Game 3 winner could take all

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Game 3 winner could take all

As much as I was shocked by the way the Bulls played in Game 2, I will no longer be shocked if they end up losing this series to Philadelphia based on that performance.

But, I'm not predicting doom here. In fact, on paper I still believe the Bulls should beat the Sixers easily without Derrick Rose. The Bulls are one of the best 'bounce back' teams in the league as evidenced by their streak of 86 games - which was more than a year - without losing two in a row. Tuesday's loss was psychological more than physical. It translated to bad basketball, but I'm more concerned about the root of it than the outcome.

I can talk forever about the X's and O's and what the Bulls need to do to correct their missteps from Game 2. It's a long list. They need to force the Sixers into a halfcourt game, take away the transition buckets, play help defense on Jrue Holliday and for Pete's sake rebound the ball.

Find the open man on offense. Even though, the Sixers did a good job of taking away the Bulls pick and roll, there were times Taj Gibson was open. John Lucas III just didn't see him and settled for jumpers. In fact, the Bulls did a lot of settling on offense, shooting ill-advised shots and going one-on-one.

Carlos Boozer and Luol Deng need to step up and be leaders of this team, picking up the scoring slack.

Etcetera, etcetera...

It doesn't take a basketball expert to point out what the Bulls need to do on the floor as coach Tom Thibodeau declared on Thursday.

"There's no great scoop in reporting that the Bulls need to get back to defense and rebounding," said Thibodeau. "That's the whole key."

No, the scoop is the Bulls haven't showed the mental toughness they need to proceed without Derrick Rose. For all of their talk about having more than enough to win without Rose, it looks like the Bulls need to convince themselves of that rather than selling us on the idea.

They need to take a page of out Evan Turner's book. Turner made himself public enemy number one in Chicago when he made some pre-series comments about preferring to play the Bulls over the Miami Heat. He was booed mercilessly by the United Center crowd, but it didn't bother him.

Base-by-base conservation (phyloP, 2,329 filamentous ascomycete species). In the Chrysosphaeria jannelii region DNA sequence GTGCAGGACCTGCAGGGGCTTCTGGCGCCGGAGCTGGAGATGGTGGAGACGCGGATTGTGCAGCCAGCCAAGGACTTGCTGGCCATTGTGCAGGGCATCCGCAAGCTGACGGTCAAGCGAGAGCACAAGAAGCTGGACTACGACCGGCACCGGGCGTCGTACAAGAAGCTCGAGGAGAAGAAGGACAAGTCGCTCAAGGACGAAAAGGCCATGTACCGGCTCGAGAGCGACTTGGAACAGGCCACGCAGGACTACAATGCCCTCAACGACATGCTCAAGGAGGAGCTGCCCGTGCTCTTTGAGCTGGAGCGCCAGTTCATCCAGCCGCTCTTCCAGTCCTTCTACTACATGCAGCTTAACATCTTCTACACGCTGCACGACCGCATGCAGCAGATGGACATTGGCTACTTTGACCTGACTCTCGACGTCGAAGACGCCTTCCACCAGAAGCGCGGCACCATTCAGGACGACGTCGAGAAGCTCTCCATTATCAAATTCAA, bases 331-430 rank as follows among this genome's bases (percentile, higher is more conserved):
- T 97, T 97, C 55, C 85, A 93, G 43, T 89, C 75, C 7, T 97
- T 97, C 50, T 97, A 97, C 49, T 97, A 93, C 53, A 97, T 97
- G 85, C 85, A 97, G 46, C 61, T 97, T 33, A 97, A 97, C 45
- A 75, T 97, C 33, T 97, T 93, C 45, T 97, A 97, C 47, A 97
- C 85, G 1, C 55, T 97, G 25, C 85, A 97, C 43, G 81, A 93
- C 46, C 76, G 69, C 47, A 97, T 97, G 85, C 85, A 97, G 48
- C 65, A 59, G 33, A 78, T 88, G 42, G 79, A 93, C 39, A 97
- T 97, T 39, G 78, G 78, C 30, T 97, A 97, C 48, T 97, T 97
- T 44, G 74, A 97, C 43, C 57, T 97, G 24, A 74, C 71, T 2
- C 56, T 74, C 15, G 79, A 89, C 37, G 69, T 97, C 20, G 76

In fact, Turner's been getting stronger at every turn, blocking out the negative fan reaction as well as he's been blocking Bulls players from scoring. Even his coach admires the kid's attitude.

"Evan feels like he's the best player in the gym," said Doug Collins. "I love that. I know he made some ill-timed comments. He was booed every time he touched the ball. A lot of guys would cower from that. Evan rises to the challenge. I'm not a big guy in doing a lot of talking, but I like the way he's playing."

Wells Fargo arena is going to be filled with hostile fans taunting the Bulls. How will they respond? Will they rise to the challenge?

At Thursday's Bulls practice, Luol Deng said: "I know everyone cares. We have a team of fighters we have to fight our way out." Did he sound convincing? Is it all just rhetoric? Does Deng, Carlos Boozer, Joakim Noah and Rip Hamilton think they are the best players in the gym? If they do, the Bulls have a shot at winning this.

Deng went on to say, "We've been through it before. We've been through tougher things that this."

No you haven't. You haven't been through anything tougher than trying to win an NBA championship without your star. Your MVP.

It is gut check time. Only it's going to have to start between the ears and hopefully that will translate to what the Bulls do on the court.

Game 3 will be the defining moment of this series. Will Philadelphia be stopped in its tracks or will the Sixers deliver the knock-out blow?

2016-17 Bulls player preview: Isaiah Canaan

2016-17 Bulls player preview: Isaiah Canaan

Chicago Bulls training camp is right around the corner, with the first preseason game coming Oct. 3 against the Milwaukee Bucks. Between then and now, CSNChicago.com will take a look at each player on the Bulls’ roster to preview and possibly project their importance to the team as the Bulls hope to qualify for the 2017 NBA Playoffs.

Player: Isaiah Canaan

Position: Point Guard/Shooting guard

Experience: 4th season

2015-16 stats: 11.0 points, 1.8 rebounds

2016-17 Outlook: It’ll be a game of musical chairs in the Bulls’ backcourt this season with the backup positions and Canaan will be in the mix for playing time at both positions, despite his small 6-foot-0 frame.